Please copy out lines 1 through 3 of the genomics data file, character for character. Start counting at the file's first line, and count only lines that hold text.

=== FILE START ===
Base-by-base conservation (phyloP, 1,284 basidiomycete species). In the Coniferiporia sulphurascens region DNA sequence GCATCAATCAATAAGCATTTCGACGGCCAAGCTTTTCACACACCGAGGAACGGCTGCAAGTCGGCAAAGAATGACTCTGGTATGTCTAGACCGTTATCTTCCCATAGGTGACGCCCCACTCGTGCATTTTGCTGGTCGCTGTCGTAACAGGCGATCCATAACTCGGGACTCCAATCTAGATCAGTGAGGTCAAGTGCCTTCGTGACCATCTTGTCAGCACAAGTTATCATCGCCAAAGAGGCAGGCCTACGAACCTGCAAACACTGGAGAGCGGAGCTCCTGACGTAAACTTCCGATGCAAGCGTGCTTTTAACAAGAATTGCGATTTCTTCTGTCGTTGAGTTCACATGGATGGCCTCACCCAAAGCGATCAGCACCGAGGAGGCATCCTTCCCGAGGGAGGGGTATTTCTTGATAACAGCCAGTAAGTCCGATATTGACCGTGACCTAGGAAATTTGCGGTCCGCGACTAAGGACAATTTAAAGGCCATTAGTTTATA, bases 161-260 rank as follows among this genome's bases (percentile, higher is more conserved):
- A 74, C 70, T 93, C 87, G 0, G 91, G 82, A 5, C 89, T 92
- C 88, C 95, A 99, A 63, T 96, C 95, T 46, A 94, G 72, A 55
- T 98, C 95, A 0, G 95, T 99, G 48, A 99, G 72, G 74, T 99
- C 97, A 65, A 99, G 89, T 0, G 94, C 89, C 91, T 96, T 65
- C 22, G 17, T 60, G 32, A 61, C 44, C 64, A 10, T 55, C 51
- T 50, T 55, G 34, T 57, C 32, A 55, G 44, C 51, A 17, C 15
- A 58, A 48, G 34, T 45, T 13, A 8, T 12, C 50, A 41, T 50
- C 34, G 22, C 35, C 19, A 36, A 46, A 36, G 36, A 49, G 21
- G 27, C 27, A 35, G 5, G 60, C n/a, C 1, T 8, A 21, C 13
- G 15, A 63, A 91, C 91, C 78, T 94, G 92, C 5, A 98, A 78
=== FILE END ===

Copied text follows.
Base-by-base conservation (phyloP, 1,284 basidiomycete species). In the Coniferiporia sulphurascens region DNA sequence GCATCAATCAATAAGCATTTCGACGGCCAAGCTTTTCACACACCGAGGAACGGCTGCAAGTCGGCAAAGAATGACTCTGGTATGTCTAGACCGTTATCTTCCCATAGGTGACGCCCCACTCGTGCATTTTGCTGGTCGCTGTCGTAACAGGCGATCCATAACTCGGGACTCCAATCTAGATCAGTGAGGTCAAGTGCCTTCGTGACCATCTTGTCAGCACAAGTTATCATCGCCAAAGAGGCAGGCCTACGAACCTGCAAACACTGGAGAGCGGAGCTCCTGACGTAAACTTCCGATGCAAGCGTGCTTTTAACAAGAATTGCGATTTCTTCTGTCGTTGAGTTCACATGGATGGCCTCACCCAAAGCGATCAGCACCGAGGAGGCATCCTTCCCGAGGGAGGGGTATTTCTTGATAACAGCCAGTAAGTCCGATATTGACCGTGACCTAGGAAATTTGCGGTCCGCGACTAAGGACAATTTAAAGGCCATTAGTTTATA, bases 161-260 rank as follows among this genome's bases (percentile, higher is more conserved):
- A 74, C 70, T 93, C 87, G 0, G 91, G 82, A 5, C 89, T 92
- C 88, C 95, A 99, A 63, T 96, C 95, T 46, A 94, G 72, A 55